- The Washington Times - Monday, March 20, 2023

Attorneys for a 12-year-old biological male who competes on a girls’ track team asked the Supreme Court Monday to keep on hold West Virginia’s Save Women’s Sports Act, dismissing the state’s request for an emergency ruling as an overreaction.

The student, identified by the American Civil Liberties Union as Becky Pepper-Jackson, has participated on the girls’ track-and-field team since enrolling at Bridgeport Middle School under a July 2021 preliminary injunction implemented shortly after the law was passed.

West Virginia Attorney General Patrick Morrisey filed an emergency motion earlier this month urging the high court to lift the injunction, but the ACLU described the filing as an “emergency application in search of an emergency.”

“Applicants now claim that what has been the status quo for over a year and a half has suddenly become an emergency requiring this Court’s immediate intervention,” said the 41-page brief. “There is no emergency, and the only harm at stake is the harm to B.P.J. that would result from barring her from her team.”

Nineteen states have banned male-born athletes from competing in female sports based on gender identity in a debate pitting fairness against inclusion, but the 2021 West Virginia law is the first to reach the Supreme Court.

West Virginia was also the first state to receive a ruling on its law from a federal judge. U.S. District Judge Joseph R. Goodwin upheld in January the state’s measure, saying that the West Virginia Legislature was within its right to define sex for purposes of scholastic sports. 

SEE ALSO: Federal judge hands defeat to transgender athletes by upholding West Virginia’s female sports law

Goodwin, a Clinton appointee, also denied a motion to stay his decision pending appeal, but the Fourth Circuit Court of Appeals granted the temporary injunction last month, allowing Becky to try out for track team on Feb. 27.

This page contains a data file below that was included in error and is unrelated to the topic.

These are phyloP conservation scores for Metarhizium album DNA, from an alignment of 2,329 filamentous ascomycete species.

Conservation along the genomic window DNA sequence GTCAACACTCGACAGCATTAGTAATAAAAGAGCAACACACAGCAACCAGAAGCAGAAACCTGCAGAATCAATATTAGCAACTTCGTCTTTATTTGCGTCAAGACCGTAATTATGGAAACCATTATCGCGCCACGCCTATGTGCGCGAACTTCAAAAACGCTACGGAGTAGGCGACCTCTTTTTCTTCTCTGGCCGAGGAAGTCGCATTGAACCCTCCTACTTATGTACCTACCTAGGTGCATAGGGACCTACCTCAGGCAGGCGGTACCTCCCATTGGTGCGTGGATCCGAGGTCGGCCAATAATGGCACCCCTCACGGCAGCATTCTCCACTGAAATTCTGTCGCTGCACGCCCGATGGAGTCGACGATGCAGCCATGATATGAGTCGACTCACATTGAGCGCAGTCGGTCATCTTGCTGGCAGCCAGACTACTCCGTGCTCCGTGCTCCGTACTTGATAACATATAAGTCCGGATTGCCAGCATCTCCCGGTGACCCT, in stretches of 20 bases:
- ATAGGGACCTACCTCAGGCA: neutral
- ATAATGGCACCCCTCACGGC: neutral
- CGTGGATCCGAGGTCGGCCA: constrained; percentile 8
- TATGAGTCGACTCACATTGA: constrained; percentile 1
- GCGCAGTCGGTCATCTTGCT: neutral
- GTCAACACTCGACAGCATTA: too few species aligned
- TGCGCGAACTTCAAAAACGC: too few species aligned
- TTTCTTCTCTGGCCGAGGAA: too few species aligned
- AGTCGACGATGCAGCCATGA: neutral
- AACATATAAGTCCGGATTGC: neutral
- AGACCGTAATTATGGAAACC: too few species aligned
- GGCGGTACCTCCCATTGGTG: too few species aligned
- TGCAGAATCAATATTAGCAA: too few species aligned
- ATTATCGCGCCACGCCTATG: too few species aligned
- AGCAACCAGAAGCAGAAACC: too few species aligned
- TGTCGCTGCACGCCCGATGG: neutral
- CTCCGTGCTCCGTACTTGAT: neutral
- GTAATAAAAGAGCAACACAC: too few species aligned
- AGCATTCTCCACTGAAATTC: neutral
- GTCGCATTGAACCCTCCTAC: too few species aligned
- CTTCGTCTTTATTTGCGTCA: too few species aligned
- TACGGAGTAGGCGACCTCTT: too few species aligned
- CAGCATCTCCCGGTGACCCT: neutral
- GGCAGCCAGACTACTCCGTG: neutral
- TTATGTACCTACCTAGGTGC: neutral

Morrisey announced two weeks ago his decision to take the case to the Supreme Court in conjunction with the conservative Alliance Defending Freedom, which represents former West Virginia collegiate soccer player Lainey Armistead.

He said the reinstated injunction “harms biological female athletes, who will continue to be displaced as long as biological males join women’s sports teams.”

“In that way, the Fourth Circuit’s decision undermines equal protection—it doesn’t advance it. If males are allowed to compete alongside females, fairness evaporates,” Morrisey said in a statement last Thursday.

Becky has spent three seasons on the girls’ cross country team, but the brief downplayed Becky’s athletic achievements, saying Becky typically finishes at the back of the pack and that no girl has been displaced by Becky’s participation.

“The only evidence in the record of anyone not making the cut for a team is that B.P.J. was not fast enough to make the girls’ running events for track-and-field in the Spring 2022 season, leading her to participate in discus and shot put instead,” the brief said. 

Becky has not undergone male puberty after being prescribed puberty blockers in June 2020. Becky began taking hormones last year.

“As a result, B.P.J. has not and will not go through endogenous puberty, meaning she has not and will not experience any of the physiological characteristics consistent with puberty typical of boys, including an increase in circulating testosterone levels,” said the filing.

In other words, Becky isn’t Lia Thomas, who smashed Ivy League collegiate swimming records last year and became the first biological male to win an NCAA Division I women’s title. Or hurdler CeCe Telfer, who became the first biological male to win an NCAA Division II women’s crown in 2019.

The ACLU and Lambda Legal called the emergency filing a “petty and baseless move.”

“A 12-year-old girl playing with her peers is hardly an emergency, and we urge the court to deny the state’s request.”

• Valerie Richardson can be reached at vrichardson@washingtontimes.com.

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